that new regulations are adding to the likelihood that assets end up
stranded, “potentially saddling their owners with massive capital
losses versus today’s book values.”

The Swiss bank said the issue has the potential to morph into a
vicious cycle. “Inefficient buildings will likely also weigh on
investors’ climate balance sheets and may prove less attractive to
tenants due to high energy bills and low sustainability ratings,”
according to UBS.

Though Europe is further ahead than other jurisdictions in
enforcing regulations, the risk of a shock to valuations is global in

“With North America traditionally behind other regions in building
decarbonization and sustainability, new climate and sustainability
disclosure regulations represent a major risk for the real estate
sector,” said Claire Stephens, research director of the Smart
Buildings unit at research and advisory firm Verdantix.

“We could see insurers pulling the plug on facilities with insufficient
climate resilience and investors shunning companies with poor
sustainability performance across their real estate,” she said in a
statement in connection with the December release of Verdantix’s
annual smart buildings survey. A growing awareness of such risk is
now prompting the firms to step up efforts to persuade investors of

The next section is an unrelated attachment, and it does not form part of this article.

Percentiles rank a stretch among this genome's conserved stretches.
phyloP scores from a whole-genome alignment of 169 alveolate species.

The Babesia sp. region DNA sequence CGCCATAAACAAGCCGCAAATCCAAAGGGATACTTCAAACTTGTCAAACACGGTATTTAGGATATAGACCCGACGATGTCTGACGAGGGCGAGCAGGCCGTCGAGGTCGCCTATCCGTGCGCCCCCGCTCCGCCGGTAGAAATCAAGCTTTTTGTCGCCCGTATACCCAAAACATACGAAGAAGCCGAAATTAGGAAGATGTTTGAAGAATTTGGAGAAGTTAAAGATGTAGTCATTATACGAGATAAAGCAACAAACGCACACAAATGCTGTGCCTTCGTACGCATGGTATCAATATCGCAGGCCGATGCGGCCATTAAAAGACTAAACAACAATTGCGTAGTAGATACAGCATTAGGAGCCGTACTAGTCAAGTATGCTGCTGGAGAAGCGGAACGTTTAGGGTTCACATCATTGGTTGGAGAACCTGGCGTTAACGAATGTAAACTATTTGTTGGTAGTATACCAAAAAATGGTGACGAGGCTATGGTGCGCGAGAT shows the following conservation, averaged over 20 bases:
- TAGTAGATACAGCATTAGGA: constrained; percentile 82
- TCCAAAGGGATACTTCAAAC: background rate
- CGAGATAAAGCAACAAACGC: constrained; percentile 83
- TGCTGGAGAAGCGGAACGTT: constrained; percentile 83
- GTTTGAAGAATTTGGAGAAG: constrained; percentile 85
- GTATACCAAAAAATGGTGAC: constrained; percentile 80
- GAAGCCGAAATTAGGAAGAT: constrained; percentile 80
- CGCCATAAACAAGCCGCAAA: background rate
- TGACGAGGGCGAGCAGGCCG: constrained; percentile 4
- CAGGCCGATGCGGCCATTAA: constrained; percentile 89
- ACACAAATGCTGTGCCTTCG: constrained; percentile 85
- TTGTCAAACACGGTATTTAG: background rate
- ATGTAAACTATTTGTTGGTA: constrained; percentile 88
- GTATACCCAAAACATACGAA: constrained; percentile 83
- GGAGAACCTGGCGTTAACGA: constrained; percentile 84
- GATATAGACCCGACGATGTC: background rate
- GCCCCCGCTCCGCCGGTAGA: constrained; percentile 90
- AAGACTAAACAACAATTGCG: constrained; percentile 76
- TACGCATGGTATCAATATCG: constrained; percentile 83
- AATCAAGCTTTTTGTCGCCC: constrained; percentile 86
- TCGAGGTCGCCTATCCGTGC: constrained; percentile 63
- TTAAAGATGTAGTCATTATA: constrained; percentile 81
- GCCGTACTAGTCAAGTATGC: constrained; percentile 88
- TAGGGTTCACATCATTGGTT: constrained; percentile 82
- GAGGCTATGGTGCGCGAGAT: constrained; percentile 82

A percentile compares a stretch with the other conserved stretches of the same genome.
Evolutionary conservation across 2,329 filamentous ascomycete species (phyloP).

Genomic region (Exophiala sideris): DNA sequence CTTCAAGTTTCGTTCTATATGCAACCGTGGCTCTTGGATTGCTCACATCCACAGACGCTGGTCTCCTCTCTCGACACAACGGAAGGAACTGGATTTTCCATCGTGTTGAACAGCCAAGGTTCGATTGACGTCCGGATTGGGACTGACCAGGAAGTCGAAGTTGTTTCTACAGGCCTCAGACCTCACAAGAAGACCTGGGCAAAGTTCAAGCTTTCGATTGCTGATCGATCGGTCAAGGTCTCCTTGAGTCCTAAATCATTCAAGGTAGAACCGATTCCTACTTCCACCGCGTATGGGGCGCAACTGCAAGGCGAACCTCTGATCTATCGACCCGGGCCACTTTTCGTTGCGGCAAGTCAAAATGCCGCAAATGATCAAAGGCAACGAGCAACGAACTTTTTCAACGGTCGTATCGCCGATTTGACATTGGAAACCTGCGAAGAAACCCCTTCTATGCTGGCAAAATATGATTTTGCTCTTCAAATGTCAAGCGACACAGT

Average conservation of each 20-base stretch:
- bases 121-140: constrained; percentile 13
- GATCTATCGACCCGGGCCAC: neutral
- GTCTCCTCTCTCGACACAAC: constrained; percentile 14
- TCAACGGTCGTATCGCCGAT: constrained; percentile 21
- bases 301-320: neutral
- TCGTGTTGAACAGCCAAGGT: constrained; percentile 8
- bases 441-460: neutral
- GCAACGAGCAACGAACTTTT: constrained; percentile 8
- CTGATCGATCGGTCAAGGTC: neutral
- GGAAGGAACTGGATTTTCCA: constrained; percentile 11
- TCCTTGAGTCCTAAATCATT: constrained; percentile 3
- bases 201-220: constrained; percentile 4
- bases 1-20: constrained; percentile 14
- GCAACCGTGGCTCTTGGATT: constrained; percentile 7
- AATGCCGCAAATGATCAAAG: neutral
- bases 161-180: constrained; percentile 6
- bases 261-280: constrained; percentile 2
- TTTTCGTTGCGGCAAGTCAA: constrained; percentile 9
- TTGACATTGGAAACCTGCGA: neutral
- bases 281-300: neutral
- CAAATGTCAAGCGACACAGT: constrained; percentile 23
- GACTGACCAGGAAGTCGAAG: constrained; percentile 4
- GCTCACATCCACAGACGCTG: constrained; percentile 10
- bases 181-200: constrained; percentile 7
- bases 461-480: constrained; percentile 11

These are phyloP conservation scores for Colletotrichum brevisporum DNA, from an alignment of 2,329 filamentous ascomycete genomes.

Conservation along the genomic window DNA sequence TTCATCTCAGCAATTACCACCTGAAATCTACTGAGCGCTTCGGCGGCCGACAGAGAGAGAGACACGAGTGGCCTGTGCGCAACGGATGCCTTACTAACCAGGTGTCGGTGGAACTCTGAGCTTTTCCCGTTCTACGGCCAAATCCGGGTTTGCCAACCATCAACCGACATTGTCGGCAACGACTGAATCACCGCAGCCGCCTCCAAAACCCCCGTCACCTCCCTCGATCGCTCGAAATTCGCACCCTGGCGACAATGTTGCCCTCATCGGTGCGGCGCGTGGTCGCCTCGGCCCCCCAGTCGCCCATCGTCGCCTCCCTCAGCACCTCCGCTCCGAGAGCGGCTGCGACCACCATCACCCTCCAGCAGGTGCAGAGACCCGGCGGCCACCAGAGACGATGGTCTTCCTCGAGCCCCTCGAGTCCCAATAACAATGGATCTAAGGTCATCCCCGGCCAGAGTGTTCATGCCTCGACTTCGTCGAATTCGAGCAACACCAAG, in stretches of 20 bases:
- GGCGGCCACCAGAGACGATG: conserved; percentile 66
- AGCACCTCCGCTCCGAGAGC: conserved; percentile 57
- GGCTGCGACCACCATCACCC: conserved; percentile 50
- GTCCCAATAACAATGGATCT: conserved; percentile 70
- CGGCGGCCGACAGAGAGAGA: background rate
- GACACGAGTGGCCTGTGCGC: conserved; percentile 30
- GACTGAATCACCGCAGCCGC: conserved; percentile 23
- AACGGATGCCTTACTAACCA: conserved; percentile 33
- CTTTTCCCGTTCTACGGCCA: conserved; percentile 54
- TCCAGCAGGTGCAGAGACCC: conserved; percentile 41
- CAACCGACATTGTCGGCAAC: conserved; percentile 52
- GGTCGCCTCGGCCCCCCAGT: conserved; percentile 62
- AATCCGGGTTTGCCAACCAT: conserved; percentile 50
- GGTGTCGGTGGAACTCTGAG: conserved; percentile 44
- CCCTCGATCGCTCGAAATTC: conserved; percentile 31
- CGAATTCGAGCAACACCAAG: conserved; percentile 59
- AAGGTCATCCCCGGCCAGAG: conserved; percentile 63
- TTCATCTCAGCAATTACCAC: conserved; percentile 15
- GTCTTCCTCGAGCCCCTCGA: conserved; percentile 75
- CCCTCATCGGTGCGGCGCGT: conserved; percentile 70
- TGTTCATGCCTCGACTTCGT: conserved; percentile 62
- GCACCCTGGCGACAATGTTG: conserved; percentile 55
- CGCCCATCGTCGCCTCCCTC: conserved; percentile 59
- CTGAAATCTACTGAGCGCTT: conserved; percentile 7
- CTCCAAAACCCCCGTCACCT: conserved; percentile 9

their greenness, “particularly in industries such as hotels and
leisure,” she said.

Hibernia’s Menzies said in an interview that investors are now trying
to come up with precise estimates for when real estate assets can be
deemed as stranded, using a so-called Carbon Risk Real Estate

Investors and bankers using the CRREM tool can “know exactly the
date that a building is going to strand,” Menzies said. They’re asking
detailed questions about climate-related issues such as expected
energy usage, before providing credit.

“Lenders are becoming so sophisticated, they’ve got people in
house to model this,” he said.

Hibernia, which focuses on the Dublin office market, refurbishes old
buildings and develops new ones with a goal of being net zero
carbon and climate resilient by 2030. The company’s 30 buildings
were valued at around €1.3 billion ($1.4 billion) when it was acquired
by Brookfield in 2022. To verify its energy efficiency, Hibernia
partnered with CoolPlanet Ltd., which helps firms figure out cleaner
energy solutions to cut their carbon footprints.

For companies able to come up with credible sustainability plans,
the response is “a huge, huge uptake and interest in green loans and
other sustainability-linked loans, as well as on refinancing of
projects,” he said.

All in all, the decline in valuations that Menzies expects over the
next year “will hopefully” get the market to a level that creates
“opportunities for companies to come in and buy,” he said. And
they’ll then be in a position to support valuations by investing in
renovations that bring buildings up to the new standards, he said.

In the meantime, firms like Hibernia “need to show real-time
performance and improvements year on year to be able to gain the
interest from investors and lenders,” Menzies said.